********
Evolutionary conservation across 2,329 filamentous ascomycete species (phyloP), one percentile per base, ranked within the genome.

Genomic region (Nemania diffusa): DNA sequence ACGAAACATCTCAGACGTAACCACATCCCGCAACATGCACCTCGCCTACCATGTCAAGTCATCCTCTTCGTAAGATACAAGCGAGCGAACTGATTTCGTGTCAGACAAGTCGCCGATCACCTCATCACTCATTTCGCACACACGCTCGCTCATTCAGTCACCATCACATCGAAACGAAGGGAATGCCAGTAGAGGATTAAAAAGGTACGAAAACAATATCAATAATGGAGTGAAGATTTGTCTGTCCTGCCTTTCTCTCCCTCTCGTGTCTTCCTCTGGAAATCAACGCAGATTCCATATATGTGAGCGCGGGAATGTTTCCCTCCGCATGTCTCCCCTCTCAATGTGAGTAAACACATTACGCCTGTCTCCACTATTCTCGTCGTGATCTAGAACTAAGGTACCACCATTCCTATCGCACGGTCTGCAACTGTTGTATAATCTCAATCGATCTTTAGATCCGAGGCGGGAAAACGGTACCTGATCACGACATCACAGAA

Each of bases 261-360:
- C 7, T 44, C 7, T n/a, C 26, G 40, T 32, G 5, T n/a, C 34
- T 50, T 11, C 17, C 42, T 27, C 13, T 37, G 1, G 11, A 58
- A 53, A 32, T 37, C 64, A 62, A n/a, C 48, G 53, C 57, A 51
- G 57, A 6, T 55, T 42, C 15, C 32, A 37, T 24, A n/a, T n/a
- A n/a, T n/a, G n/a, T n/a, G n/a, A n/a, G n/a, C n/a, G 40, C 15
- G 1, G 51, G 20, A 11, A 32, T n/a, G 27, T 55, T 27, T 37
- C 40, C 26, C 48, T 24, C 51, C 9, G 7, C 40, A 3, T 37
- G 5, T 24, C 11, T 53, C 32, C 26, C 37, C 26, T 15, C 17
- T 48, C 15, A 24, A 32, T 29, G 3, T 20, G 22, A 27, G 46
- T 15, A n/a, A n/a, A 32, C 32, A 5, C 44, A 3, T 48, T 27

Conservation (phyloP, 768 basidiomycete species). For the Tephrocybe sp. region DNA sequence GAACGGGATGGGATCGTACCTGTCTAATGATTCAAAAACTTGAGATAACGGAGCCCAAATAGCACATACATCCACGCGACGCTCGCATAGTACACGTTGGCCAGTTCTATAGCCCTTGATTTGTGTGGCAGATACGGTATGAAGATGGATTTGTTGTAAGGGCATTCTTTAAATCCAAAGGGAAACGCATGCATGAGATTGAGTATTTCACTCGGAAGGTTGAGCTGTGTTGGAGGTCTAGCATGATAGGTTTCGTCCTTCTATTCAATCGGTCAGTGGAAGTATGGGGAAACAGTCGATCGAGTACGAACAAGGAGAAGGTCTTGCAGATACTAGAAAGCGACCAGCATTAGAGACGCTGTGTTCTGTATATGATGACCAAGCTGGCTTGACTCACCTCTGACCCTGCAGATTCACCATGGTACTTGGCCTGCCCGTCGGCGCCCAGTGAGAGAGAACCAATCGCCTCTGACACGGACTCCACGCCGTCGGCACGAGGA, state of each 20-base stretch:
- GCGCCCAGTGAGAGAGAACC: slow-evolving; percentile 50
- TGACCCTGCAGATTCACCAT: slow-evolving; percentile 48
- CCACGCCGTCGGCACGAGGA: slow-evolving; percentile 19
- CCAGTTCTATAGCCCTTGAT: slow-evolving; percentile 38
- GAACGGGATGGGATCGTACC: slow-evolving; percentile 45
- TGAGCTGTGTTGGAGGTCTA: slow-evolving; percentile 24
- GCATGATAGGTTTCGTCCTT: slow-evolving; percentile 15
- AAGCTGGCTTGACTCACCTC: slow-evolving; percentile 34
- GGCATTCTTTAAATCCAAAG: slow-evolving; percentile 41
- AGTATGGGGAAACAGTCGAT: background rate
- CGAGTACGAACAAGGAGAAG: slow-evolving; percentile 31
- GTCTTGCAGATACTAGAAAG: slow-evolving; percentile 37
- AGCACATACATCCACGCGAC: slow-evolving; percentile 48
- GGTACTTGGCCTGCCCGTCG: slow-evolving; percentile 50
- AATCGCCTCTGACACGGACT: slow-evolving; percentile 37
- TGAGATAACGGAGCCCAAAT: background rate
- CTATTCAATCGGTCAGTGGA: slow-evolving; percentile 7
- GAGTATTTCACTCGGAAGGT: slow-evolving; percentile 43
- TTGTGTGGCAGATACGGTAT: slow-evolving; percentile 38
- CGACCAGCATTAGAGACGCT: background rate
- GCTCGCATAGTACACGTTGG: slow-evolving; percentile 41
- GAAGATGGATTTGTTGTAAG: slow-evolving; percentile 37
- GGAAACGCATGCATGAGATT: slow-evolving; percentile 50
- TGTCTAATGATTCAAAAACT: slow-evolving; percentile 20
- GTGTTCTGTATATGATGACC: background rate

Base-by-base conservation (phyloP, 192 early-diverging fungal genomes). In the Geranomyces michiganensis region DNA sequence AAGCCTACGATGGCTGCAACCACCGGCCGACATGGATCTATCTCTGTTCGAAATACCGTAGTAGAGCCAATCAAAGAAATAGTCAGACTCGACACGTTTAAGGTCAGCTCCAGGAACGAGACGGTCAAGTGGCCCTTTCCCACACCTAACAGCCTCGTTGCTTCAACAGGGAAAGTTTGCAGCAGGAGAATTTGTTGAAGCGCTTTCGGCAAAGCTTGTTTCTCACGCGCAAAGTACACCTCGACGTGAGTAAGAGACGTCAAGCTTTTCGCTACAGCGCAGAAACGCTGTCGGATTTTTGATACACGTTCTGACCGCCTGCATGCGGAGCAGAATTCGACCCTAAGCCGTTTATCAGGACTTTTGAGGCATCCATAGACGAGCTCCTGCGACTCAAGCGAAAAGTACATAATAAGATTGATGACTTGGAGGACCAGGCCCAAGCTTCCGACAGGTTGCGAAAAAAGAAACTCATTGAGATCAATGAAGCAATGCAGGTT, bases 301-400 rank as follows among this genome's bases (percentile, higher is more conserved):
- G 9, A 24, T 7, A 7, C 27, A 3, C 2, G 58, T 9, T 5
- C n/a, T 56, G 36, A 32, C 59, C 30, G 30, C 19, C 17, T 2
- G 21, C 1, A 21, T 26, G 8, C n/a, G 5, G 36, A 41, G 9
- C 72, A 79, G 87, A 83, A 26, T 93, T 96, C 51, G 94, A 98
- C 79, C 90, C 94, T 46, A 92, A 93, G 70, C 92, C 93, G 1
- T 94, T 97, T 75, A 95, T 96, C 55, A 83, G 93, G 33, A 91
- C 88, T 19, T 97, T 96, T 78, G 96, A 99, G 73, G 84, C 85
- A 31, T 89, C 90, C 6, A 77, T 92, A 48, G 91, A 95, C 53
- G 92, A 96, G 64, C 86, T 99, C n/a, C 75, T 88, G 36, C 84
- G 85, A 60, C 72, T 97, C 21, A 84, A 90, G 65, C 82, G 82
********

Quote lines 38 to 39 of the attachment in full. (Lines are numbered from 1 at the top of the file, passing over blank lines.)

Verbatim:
- TGTCTAATGATTCAAAAACT: slow-evolving; percentile 20
- GTGTTCTGTATATGATGACC: background rate